"I don't see how the Knicks can give them a better deal than New Jersey has to offer," a person connected to the discussions said. "New Jersey has a lot more flexibility and a lot more assets."

So executives who've been in touch with Denver officials recently say the organization appears to have decided to make an attempt to start the season with Anthony. This calculated gamble would allow the new management team to appear determined to keep Anthony happy at all costs -- a strategy that isn't going to succeed, according to those familiar with Anthony's unbending insistence on leaving Denver and hooking up with a second superstar, preferably Amar'e Stoudemire in New York. Also, executives believe there is little difference between the value Denver would get in a trade now compared to what would be available in December.

"Why rush?" one of the executives said. "You can do a bad deal any time."

There are two risks inherent in this strategy. First, if the Nuggets get off to a slow start without Kenyon Martin and Chris Andersen, Anthony will become even more emboldened in his desire to be traded -- making it a "long November and December" for the Nuggets, one executive said.

"If they want to milk it for this year, they can do that," one of the people familiar with the talks said. "But I don't see that as a viable strategy long-term."

Second, if Denver decides the best course of action is to assemble as many young players and draft picks as possible in a Melo deal, keeping Anthony around for too long will, by definition, lower the value of the Nuggets' own picks by superficially enhancing their record. That's not what Nuggets fans want to hear, but it's reality. There are only two things that can be sold in the NBA: success and hope. Nobody wants to buy tickets to watch mediocrity. So one of the executives in touch with Nuggets officials said the team may have to forget about salvaging a veteran replacement for Anthony in favor of a more forward-looking rebuilding strategy.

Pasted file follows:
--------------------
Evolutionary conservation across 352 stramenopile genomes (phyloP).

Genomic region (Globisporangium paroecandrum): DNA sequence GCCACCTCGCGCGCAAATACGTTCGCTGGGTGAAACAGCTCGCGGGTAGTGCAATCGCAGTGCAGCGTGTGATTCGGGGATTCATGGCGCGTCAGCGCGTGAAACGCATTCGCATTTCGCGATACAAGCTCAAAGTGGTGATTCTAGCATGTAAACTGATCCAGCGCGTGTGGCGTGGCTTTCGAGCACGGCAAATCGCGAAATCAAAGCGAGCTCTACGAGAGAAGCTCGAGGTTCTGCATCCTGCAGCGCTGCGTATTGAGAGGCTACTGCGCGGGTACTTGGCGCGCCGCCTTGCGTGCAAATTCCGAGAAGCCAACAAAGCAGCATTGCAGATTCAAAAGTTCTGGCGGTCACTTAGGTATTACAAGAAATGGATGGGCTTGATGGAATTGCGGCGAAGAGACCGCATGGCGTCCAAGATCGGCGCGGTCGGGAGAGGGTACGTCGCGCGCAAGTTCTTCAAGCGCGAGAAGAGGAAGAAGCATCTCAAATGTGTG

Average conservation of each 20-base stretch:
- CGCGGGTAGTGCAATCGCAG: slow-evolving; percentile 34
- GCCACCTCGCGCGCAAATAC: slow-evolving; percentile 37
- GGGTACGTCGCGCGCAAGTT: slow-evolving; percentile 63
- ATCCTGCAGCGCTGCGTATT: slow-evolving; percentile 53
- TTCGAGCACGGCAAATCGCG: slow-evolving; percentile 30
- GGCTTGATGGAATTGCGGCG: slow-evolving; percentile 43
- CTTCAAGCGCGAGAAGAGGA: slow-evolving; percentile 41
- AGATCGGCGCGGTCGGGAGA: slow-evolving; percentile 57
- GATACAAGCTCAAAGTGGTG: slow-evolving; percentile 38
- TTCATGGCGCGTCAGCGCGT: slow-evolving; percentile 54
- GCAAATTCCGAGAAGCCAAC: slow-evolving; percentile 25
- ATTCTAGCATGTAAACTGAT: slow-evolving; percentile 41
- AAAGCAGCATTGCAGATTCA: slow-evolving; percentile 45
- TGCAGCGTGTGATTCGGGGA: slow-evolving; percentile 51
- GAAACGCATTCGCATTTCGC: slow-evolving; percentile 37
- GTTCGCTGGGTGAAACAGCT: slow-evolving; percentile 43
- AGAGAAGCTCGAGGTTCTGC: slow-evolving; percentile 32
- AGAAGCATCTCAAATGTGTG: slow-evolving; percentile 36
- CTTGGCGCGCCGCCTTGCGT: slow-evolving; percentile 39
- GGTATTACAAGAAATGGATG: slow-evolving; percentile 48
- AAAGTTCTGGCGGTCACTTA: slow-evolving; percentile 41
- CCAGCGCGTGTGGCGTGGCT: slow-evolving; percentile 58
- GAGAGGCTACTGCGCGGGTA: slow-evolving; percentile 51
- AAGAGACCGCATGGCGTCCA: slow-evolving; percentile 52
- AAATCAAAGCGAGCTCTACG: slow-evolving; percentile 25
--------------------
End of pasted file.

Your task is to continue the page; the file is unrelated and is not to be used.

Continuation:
"Be Sam Presti" is how the executive put it.

"If you're going to do this, what's the point of being mediocre?" the executive said. "Move Kenyon, J.R. [Smith], Chauncey [Billups], end up with six or seven first-round picks the next two years out of this and hope you hit a home run with one of them. They have to shift their thinking because they're never going to get commensurate value."

And the risk of losing Anthony to the Knicks as a free agent after the season without having the assets to recover would be too big of a chance to take -- especially with the possibility of a lockout followed by a more owner-friendly collective bargaining agreement.

"With a new CBA, I'd rather have picks than players under contract," one of the executives said.

Finding a way to move Martin and Smith in the deal would put the organization on solid footing with a new salary structure on the way. Billups will be attractive to any number of contending teams, even if they're similarly cost-conscious; only $3.7 million of his $14.2 million salary for 2011-12 is guaranteed.

As the latest Melo rumblings swirled Wednesday, Anthony addressed the speculation during the post-practice media session by claiming no knowledge of any escalation in the Knicks' pursuit of him through a trade. It was the first mini-Melo storm for a while, but it was only a prelude of what's to come.

"It really doesn't bother me," Anthony said, according to the Denver Post. "I'm able to still wake up in the morning and smile, come in here, laugh and joke with my teammates, play basketball. That stuff doesn't bother me. It's not life or death."

Before joining, Ken Berger covered the NBA for Newsday. The Long Island, N.Y., native has also worked for the Associated Press and can be seen on SportsNet New York. Catch Ken every Saturday, when he hosts Eye on Basketball from 6-8 p.m. ET on